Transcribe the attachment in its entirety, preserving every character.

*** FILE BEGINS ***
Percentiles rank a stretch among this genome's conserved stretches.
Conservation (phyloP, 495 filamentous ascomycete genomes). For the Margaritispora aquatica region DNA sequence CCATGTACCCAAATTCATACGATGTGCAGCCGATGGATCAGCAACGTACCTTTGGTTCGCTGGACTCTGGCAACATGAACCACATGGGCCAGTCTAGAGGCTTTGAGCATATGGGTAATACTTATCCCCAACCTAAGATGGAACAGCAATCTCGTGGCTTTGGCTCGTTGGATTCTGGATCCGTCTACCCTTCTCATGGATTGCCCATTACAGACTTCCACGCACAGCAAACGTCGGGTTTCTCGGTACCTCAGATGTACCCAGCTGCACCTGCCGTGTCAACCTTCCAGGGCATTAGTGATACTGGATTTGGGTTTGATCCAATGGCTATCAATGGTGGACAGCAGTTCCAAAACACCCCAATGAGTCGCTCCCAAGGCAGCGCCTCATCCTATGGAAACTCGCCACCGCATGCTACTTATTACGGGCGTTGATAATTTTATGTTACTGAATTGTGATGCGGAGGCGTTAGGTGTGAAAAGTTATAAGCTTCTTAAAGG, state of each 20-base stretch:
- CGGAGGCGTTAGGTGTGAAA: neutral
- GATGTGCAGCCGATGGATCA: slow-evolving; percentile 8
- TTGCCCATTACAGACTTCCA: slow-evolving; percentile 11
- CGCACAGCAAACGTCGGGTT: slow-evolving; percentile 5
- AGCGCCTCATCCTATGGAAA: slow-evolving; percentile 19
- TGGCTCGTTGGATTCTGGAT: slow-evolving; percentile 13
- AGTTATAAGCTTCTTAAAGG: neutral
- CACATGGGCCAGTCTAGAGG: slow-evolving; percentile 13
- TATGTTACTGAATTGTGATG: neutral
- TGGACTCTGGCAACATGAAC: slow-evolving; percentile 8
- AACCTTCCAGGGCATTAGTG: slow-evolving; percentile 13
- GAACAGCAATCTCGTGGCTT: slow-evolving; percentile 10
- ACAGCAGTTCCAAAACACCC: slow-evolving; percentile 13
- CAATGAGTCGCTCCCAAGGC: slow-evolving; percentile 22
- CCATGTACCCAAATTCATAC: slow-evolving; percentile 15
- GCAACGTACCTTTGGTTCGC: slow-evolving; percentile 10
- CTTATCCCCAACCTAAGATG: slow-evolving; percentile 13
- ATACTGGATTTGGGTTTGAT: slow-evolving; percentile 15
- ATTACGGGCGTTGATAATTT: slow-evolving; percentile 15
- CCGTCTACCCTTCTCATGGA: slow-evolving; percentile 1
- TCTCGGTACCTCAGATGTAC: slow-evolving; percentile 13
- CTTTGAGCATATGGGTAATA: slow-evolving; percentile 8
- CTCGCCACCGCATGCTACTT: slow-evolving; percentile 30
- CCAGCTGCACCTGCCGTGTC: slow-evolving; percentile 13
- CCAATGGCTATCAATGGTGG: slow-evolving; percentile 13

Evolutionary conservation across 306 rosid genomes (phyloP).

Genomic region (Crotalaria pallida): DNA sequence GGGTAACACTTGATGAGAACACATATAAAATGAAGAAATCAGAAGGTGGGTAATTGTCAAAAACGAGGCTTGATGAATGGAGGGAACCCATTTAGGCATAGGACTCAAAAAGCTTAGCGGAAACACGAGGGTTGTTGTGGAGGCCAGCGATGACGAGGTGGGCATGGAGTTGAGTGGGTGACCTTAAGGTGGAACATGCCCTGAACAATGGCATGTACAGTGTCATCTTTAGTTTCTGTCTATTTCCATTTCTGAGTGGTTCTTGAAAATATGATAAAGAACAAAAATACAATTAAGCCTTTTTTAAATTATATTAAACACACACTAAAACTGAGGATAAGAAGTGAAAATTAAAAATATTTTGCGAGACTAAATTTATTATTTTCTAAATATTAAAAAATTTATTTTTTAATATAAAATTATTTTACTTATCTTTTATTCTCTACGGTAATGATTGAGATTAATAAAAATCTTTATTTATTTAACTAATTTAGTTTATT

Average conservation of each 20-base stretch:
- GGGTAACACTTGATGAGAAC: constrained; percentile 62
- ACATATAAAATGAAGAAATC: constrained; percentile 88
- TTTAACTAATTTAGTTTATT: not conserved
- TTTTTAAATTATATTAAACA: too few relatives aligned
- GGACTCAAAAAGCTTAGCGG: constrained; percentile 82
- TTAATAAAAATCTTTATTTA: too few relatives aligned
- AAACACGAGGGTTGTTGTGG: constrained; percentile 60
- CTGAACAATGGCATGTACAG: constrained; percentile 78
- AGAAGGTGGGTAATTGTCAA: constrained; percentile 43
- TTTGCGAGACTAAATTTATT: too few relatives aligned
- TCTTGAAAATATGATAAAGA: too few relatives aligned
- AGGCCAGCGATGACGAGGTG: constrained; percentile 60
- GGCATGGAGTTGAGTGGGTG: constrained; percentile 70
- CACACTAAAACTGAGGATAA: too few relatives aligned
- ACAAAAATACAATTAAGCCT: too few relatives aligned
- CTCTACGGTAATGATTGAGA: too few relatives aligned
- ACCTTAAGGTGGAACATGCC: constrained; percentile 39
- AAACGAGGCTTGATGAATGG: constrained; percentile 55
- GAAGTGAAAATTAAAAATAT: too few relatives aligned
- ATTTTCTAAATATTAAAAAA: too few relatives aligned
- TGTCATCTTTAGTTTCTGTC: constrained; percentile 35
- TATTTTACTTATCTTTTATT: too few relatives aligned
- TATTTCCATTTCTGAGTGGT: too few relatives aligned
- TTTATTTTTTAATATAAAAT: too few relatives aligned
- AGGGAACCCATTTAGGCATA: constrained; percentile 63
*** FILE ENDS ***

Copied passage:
Percentiles rank a stretch among this genome's conserved stretches.
Conservation (phyloP, 495 filamentous ascomycete genomes). For the Margaritispora aquatica region DNA sequence CCATGTACCCAAATTCATACGATGTGCAGCCGATGGATCAGCAACGTACCTTTGGTTCGCTGGACTCTGGCAACATGAACCACATGGGCCAGTCTAGAGGCTTTGAGCATATGGGTAATACTTATCCCCAACCTAAGATGGAACAGCAATCTCGTGGCTTTGGCTCGTTGGATTCTGGATCCGTCTACCCTTCTCATGGATTGCCCATTACAGACTTCCACGCACAGCAAACGTCGGGTTTCTCGGTACCTCAGATGTACCCAGCTGCACCTGCCGTGTCAACCTTCCAGGGCATTAGTGATACTGGATTTGGGTTTGATCCAATGGCTATCAATGGTGGACAGCAGTTCCAAAACACCCCAATGAGTCGCTCCCAAGGCAGCGCCTCATCCTATGGAAACTCGCCACCGCATGCTACTTATTACGGGCGTTGATAATTTTATGTTACTGAATTGTGATGCGGAGGCGTTAGGTGTGAAAAGTTATAAGCTTCTTAAAGG, state of each 20-base stretch:
- CGGAGGCGTTAGGTGTGAAA: neutral
- GATGTGCAGCCGATGGATCA: slow-evolving; percentile 8
- TTGCCCATTACAGACTTCCA: slow-evolving; percentile 11
- CGCACAGCAAACGTCGGGTT: slow-evolving; percentile 5
- AGCGCCTCATCCTATGGAAA: slow-evolving; percentile 19
- TGGCTCGTTGGATTCTGGAT: slow-evolving; percentile 13
- AGTTATAAGCTTCTTAAAGG: neutral
- CACATGGGCCAGTCTAGAGG: slow-evolving; percentile 13
- TATGTTACTGAATTGTGATG: neutral
- TGGACTCTGGCAACATGAAC: slow-evolving; percentile 8
- AACCTTCCAGGGCATTAGTG: slow-evolving; percentile 13
- GAACAGCAATCTCGTGGCTT: slow-evolving; percentile 10
- ACAGCAGTTCCAAAACACCC: slow-evolving; percentile 13
- CAATGAGTCGCTCCCAAGGC: slow-evolving; percentile 22
- CCATGTACCCAAATTCATAC: slow-evolving; percentile 15
- GCAACGTACCTTTGGTTCGC: slow-evolving; percentile 10
- CTTATCCCCAACCTAAGATG: slow-evolving; percentile 13
- ATACTGGATTTGGGTTTGAT: slow-evolving; percentile 15
- ATTACGGGCGTTGATAATTT: slow-evolving; percentile 15
- CCGTCTACCCTTCTCATGGA: slow-evolving; percentile 1
- TCTCGGTACCTCAGATGTAC: slow-evolving; percentile 13
- CTTTGAGCATATGGGTAATA: slow-evolving; percentile 8
- CTCGCCACCGCATGCTACTT: slow-evolving; percentile 30
- CCAGCTGCACCTGCCGTGTC: slow-evolving; percentile 13
- CCAATGGCTATCAATGGTGG: slow-evolving; percentile 13

Evolutionary conservation across 306 rosid genomes (phyloP).

Genomic region (Crotalaria pallida): DNA sequence GGGTAACACTTGATGAGAACACATATAAAATGAAGAAATCAGAAGGTGGGTAATTGTCAAAAACGAGGCTTGATGAATGGAGGGAACCCATTTAGGCATAGGACTCAAAAAGCTTAGCGGAAACACGAGGGTTGTTGTGGAGGCCAGCGATGACGAGGTGGGCATGGAGTTGAGTGGGTGACCTTAAGGTGGAACATGCCCTGAACAATGGCATGTACAGTGTCATCTTTAGTTTCTGTCTATTTCCATTTCTGAGTGGTTCTTGAAAATATGATAAAGAACAAAAATACAATTAAGCCTTTTTTAAATTATATTAAACACACACTAAAACTGAGGATAAGAAGTGAAAATTAAAAATATTTTGCGAGACTAAATTTATTATTTTCTAAATATTAAAAAATTTATTTTTTAATATAAAATTATTTTACTTATCTTTTATTCTCTACGGTAATGATTGAGATTAATAAAAATCTTTATTTATTTAACTAATTTAGTTTATT

Average conservation of each 20-base stretch:
- GGGTAACACTTGATGAGAAC: constrained; percentile 62
- ACATATAAAATGAAGAAATC: constrained; percentile 88
- TTTAACTAATTTAGTTTATT: not conserved
- TTTTTAAATTATATTAAACA: too few relatives aligned
- GGACTCAAAAAGCTTAGCGG: constrained; percentile 82
- TTAATAAAAATCTTTATTTA: too few relatives aligned
- AAACACGAGGGTTGTTGTGG: constrained; percentile 60
- CTGAACAATGGCATGTACAG: constrained; percentile 78
- AGAAGGTGGGTAATTGTCAA: constrained; percentile 43
- TTTGCGAGACTAAATTTATT: too few relatives aligned
- TCTTGAAAATATGATAAAGA: too few relatives aligned
- AGGCCAGCGATGACGAGGTG: constrained; percentile 60
- GGCATGGAGTTGAGTGGGTG: constrained; percentile 70
- CACACTAAAACTGAGGATAA: too few relatives aligned
- ACAAAAATACAATTAAGCCT: too few relatives aligned
- CTCTACGGTAATGATTGAGA: too few relatives aligned
- ACCTTAAGGTGGAACATGCC: constrained; percentile 39
- AAACGAGGCTTGATGAATGG: constrained; percentile 55
- GAAGTGAAAATTAAAAATAT: too few relatives aligned
- ATTTTCTAAATATTAAAAAA: too few relatives aligned
- TGTCATCTTTAGTTTCTGTC: constrained; percentile 35
- TATTTTACTTATCTTTTATT: too few relatives aligned
- TATTTCCATTTCTGAGTGGT: too few relatives aligned
- TTTATTTTTTAATATAAAAT: too few relatives aligned
- AGGGAACCCATTTAGGCATA: constrained; percentile 63